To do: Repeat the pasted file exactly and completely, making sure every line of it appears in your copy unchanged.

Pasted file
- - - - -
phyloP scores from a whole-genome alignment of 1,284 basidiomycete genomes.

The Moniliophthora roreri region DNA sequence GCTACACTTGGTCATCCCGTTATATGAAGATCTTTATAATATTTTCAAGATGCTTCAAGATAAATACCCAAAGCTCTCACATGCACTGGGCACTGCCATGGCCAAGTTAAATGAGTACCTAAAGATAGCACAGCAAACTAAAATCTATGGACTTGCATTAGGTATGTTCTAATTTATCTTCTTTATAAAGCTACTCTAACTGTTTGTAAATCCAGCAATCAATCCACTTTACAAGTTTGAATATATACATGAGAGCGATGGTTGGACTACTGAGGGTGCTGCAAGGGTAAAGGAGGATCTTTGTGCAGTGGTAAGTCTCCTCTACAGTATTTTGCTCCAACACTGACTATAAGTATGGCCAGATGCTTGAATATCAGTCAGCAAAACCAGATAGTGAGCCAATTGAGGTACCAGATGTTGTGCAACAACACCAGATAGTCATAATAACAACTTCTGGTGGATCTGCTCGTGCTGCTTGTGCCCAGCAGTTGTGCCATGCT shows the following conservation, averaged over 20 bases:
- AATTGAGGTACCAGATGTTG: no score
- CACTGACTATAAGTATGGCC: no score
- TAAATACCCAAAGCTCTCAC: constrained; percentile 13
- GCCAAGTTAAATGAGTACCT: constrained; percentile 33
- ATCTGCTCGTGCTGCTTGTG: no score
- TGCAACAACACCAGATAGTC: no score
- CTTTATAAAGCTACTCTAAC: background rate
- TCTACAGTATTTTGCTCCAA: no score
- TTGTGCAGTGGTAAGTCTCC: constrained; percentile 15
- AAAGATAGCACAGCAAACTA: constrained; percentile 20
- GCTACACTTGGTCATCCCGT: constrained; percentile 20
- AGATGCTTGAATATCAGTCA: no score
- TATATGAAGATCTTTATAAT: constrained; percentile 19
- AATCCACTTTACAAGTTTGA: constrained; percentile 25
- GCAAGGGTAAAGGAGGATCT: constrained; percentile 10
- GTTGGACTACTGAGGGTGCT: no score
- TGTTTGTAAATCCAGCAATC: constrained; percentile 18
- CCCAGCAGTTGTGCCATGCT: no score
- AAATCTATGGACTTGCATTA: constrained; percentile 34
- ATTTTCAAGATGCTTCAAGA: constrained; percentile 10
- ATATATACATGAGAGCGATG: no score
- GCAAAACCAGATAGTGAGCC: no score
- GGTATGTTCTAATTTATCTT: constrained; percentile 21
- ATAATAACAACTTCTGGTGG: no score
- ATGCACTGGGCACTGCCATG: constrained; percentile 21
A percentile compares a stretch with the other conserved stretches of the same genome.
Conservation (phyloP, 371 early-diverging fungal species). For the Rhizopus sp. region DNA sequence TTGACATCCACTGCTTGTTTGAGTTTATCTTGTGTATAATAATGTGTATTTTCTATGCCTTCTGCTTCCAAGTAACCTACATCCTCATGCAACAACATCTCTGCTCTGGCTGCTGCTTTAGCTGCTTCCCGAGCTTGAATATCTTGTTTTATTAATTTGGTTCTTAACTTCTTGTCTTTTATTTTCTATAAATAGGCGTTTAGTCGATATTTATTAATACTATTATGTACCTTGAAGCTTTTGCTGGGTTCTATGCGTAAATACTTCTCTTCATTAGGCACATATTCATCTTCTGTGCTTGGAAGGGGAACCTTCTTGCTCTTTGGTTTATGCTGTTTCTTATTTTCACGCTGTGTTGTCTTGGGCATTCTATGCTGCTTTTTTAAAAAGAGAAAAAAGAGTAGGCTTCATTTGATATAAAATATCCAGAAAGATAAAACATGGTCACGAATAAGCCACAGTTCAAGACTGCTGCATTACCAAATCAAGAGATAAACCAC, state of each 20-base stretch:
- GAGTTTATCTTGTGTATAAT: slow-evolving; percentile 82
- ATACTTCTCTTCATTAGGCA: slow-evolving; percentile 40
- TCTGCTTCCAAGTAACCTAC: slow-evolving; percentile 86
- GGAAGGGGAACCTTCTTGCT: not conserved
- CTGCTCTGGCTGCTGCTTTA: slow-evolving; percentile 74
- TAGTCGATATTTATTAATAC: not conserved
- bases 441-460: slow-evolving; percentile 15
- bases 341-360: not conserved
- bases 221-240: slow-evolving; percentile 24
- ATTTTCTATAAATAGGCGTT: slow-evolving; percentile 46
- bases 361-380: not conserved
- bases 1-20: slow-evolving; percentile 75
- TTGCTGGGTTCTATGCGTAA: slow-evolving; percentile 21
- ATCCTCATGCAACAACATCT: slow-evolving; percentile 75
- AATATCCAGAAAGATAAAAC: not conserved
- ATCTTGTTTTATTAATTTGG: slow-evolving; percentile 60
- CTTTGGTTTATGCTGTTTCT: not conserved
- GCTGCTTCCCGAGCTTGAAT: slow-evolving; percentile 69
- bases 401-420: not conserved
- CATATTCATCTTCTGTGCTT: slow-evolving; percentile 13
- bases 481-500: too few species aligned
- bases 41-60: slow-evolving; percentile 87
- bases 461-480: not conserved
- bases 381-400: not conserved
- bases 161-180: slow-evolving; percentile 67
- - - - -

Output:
phyloP scores from a whole-genome alignment of 1,284 basidiomycete genomes.

The Moniliophthora roreri region DNA sequence GCTACACTTGGTCATCCCGTTATATGAAGATCTTTATAATATTTTCAAGATGCTTCAAGATAAATACCCAAAGCTCTCACATGCACTGGGCACTGCCATGGCCAAGTTAAATGAGTACCTAAAGATAGCACAGCAAACTAAAATCTATGGACTTGCATTAGGTATGTTCTAATTTATCTTCTTTATAAAGCTACTCTAACTGTTTGTAAATCCAGCAATCAATCCACTTTACAAGTTTGAATATATACATGAGAGCGATGGTTGGACTACTGAGGGTGCTGCAAGGGTAAAGGAGGATCTTTGTGCAGTGGTAAGTCTCCTCTACAGTATTTTGCTCCAACACTGACTATAAGTATGGCCAGATGCTTGAATATCAGTCAGCAAAACCAGATAGTGAGCCAATTGAGGTACCAGATGTTGTGCAACAACACCAGATAGTCATAATAACAACTTCTGGTGGATCTGCTCGTGCTGCTTGTGCCCAGCAGTTGTGCCATGCT shows the following conservation, averaged over 20 bases:
- AATTGAGGTACCAGATGTTG: no score
- CACTGACTATAAGTATGGCC: no score
- TAAATACCCAAAGCTCTCAC: constrained; percentile 13
- GCCAAGTTAAATGAGTACCT: constrained; percentile 33
- ATCTGCTCGTGCTGCTTGTG: no score
- TGCAACAACACCAGATAGTC: no score
- CTTTATAAAGCTACTCTAAC: background rate
- TCTACAGTATTTTGCTCCAA: no score
- TTGTGCAGTGGTAAGTCTCC: constrained; percentile 15
- AAAGATAGCACAGCAAACTA: constrained; percentile 20
- GCTACACTTGGTCATCCCGT: constrained; percentile 20
- AGATGCTTGAATATCAGTCA: no score
- TATATGAAGATCTTTATAAT: constrained; percentile 19
- AATCCACTTTACAAGTTTGA: constrained; percentile 25
- GCAAGGGTAAAGGAGGATCT: constrained; percentile 10
- GTTGGACTACTGAGGGTGCT: no score
- TGTTTGTAAATCCAGCAATC: constrained; percentile 18
- CCCAGCAGTTGTGCCATGCT: no score
- AAATCTATGGACTTGCATTA: constrained; percentile 34
- ATTTTCAAGATGCTTCAAGA: constrained; percentile 10
- ATATATACATGAGAGCGATG: no score
- GCAAAACCAGATAGTGAGCC: no score
- GGTATGTTCTAATTTATCTT: constrained; percentile 21
- ATAATAACAACTTCTGGTGG: no score
- ATGCACTGGGCACTGCCATG: constrained; percentile 21
A percentile compares a stretch with the other conserved stretches of the same genome.
Conservation (phyloP, 371 early-diverging fungal species). For the Rhizopus sp. region DNA sequence TTGACATCCACTGCTTGTTTGAGTTTATCTTGTGTATAATAATGTGTATTTTCTATGCCTTCTGCTTCCAAGTAACCTACATCCTCATGCAACAACATCTCTGCTCTGGCTGCTGCTTTAGCTGCTTCCCGAGCTTGAATATCTTGTTTTATTAATTTGGTTCTTAACTTCTTGTCTTTTATTTTCTATAAATAGGCGTTTAGTCGATATTTATTAATACTATTATGTACCTTGAAGCTTTTGCTGGGTTCTATGCGTAAATACTTCTCTTCATTAGGCACATATTCATCTTCTGTGCTTGGAAGGGGAACCTTCTTGCTCTTTGGTTTATGCTGTTTCTTATTTTCACGCTGTGTTGTCTTGGGCATTCTATGCTGCTTTTTTAAAAAGAGAAAAAAGAGTAGGCTTCATTTGATATAAAATATCCAGAAAGATAAAACATGGTCACGAATAAGCCACAGTTCAAGACTGCTGCATTACCAAATCAAGAGATAAACCAC, state of each 20-base stretch:
- GAGTTTATCTTGTGTATAAT: slow-evolving; percentile 82
- ATACTTCTCTTCATTAGGCA: slow-evolving; percentile 40
- TCTGCTTCCAAGTAACCTAC: slow-evolving; percentile 86
- GGAAGGGGAACCTTCTTGCT: not conserved
- CTGCTCTGGCTGCTGCTTTA: slow-evolving; percentile 74
- TAGTCGATATTTATTAATAC: not conserved
- bases 441-460: slow-evolving; percentile 15
- bases 341-360: not conserved
- bases 221-240: slow-evolving; percentile 24
- ATTTTCTATAAATAGGCGTT: slow-evolving; percentile 46
- bases 361-380: not conserved
- bases 1-20: slow-evolving; percentile 75
- TTGCTGGGTTCTATGCGTAA: slow-evolving; percentile 21
- ATCCTCATGCAACAACATCT: slow-evolving; percentile 75
- AATATCCAGAAAGATAAAAC: not conserved
- ATCTTGTTTTATTAATTTGG: slow-evolving; percentile 60
- CTTTGGTTTATGCTGTTTCT: not conserved
- GCTGCTTCCCGAGCTTGAAT: slow-evolving; percentile 69
- bases 401-420: not conserved
- CATATTCATCTTCTGTGCTT: slow-evolving; percentile 13
- bases 481-500: too few species aligned
- bases 41-60: slow-evolving; percentile 87
- bases 461-480: not conserved
- bases 381-400: not conserved
- bases 161-180: slow-evolving; percentile 67